U.K. Researchers Identify Greener Method for Ghana's Staple Crop

Cassava is famously difficult to process.

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Augustine Fiifi Amoah

BIRMINGHAM, England — Aston University will help one of the world’s largest cassava processors develop a sustainable and faster way to dry its crops.

The university has entered a knowledge transfer partnership with the Tropical Starch Company, Ghana’s leading cassava processing business.

According to the UN Food and Agriculture Organization, the country is the second-biggest consumer of cassava and contributes to almost a quarter of the country’s agricultural gross domestic product.

Despite its popularity, cassava is difficult to process, since it needs to be thoroughly cleaned, mashed, sieved, dried and packaged. 

Currently, the Tropical Starch Company uses industrial uses bin dryers, which need electricity or fossil fuels to generate heat and can only dry one crop per production line. They are expensive to run, and because it is hard to regulate their temperatures, sometimes products are overcooked or discolored.

A KTP is a three-way collaboration between a business, an academic partner and a highly qualified researcher, known as a KTP associate. The U.K.-wide program helps businesses improve their competitiveness and productivity through the better use of knowledge, technology and skills. Aston University is a sector leading KTP provider; 80% of its completed projects being graded as very good or outstanding by Innovate UK, the national body.

The aim of the KTP is to develop an integrated drying device which can operate off-grid, using several different technologies. Aston University will develop an off-grid, solar-powered drying device that is faster, temperature-controllable, uses less energy and can process bigger volumes of raw cassava.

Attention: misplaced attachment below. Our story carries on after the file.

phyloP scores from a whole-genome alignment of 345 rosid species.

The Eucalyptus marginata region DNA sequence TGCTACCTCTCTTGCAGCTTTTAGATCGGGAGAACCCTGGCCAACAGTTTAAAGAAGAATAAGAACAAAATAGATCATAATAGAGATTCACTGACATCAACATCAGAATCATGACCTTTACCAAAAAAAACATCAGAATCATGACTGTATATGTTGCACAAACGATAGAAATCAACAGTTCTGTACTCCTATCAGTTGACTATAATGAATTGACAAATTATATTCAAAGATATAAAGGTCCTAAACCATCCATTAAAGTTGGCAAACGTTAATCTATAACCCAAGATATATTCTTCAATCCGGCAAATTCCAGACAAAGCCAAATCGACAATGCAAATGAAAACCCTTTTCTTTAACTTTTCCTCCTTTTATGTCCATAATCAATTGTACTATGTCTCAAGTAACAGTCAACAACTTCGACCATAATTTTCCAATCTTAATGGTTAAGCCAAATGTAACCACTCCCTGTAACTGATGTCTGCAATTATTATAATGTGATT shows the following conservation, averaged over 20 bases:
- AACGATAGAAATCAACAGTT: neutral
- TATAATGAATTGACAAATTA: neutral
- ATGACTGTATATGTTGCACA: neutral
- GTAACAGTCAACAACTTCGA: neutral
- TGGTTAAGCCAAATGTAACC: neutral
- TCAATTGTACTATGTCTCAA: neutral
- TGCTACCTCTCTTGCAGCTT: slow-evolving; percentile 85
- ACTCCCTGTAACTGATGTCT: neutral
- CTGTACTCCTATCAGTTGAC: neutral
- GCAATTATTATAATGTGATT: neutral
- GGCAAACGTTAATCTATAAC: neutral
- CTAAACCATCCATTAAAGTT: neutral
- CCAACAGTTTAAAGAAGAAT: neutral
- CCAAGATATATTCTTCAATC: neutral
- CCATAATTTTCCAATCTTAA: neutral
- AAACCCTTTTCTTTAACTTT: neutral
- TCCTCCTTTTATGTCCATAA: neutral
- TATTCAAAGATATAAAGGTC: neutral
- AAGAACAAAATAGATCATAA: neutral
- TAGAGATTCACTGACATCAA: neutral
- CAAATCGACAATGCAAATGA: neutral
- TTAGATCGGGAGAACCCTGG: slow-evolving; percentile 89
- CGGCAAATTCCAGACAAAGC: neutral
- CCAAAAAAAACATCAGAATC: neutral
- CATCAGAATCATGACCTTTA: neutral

Augustine Fiifi Amoah, who is a supervisor at the company said, “We already have the customers demanding it and so we are praying that we will be able to meet demand. If we could produce 20 tons a day we would be so happy. We have the market, we just need the product."

Although some of these technologies are already developed individually, the way they will be integrated will be new. In particular, data needs to be collected to design and optimize the system, which will be completed with computer simulation modeling. This will require expertise in several fields, including modular design, desiccant drying techniques — where desiccant materials are used in a piece of industrial equipment to eliminate water — energy systems, post-harvest technology and food engineering.

The project is supervised by Dr. Ahmed Rezk, senior lecturer in mechanical engineering from Aston University’s College of Engineering and Physical Sciences and an expert in thermal systems, whose mainstream research is in sustainable and zero-carbon heating and cooling technologies, in collaboration with Dr Tabbi Wilberforce Awotwe, a lecturer in engineering who specializes in design optimization of mechanical systems and energy storage modeling. 

“The main goal of our research is to find more efficient and green ways of heating and cooling. They are two sides of the same problem, both requiring energy," Rezk said. "If we devise a good heating method through this project it could have implications for cooling methods in other countries as well.”

Dr. Wilberforce Awotwe, who is based at Kings College London and has previously conducted research at Aston University, added “I’m a Ghanaian myself and my vision for this project goes beyond delivering work packages. If we can get this done we will support many companies in this field, not just one, and address the issue of young people leaving the countryside in search of employment. The long-term impact on the community is the most important thing.”

The project will also involve Professor Robert Sarpong Amoah and Dr. Fatimah Abubakar Von from the University of Cape Coast, Ghana. In addition, a KTP associate will be recruited to work at the company’s main site in Abura-Dunkwa, Ghana. 

Once the system has been agreed, the Tropical Starch Company will collaborate with a local fabrication partner, First Product Enterprise Limited, to construct and test the system. Local farmers will later be trained to use the new food drying practices and it is expected that the final dryer will use either sustainable or scrap local materials.

The two-year project will run until January 2026.

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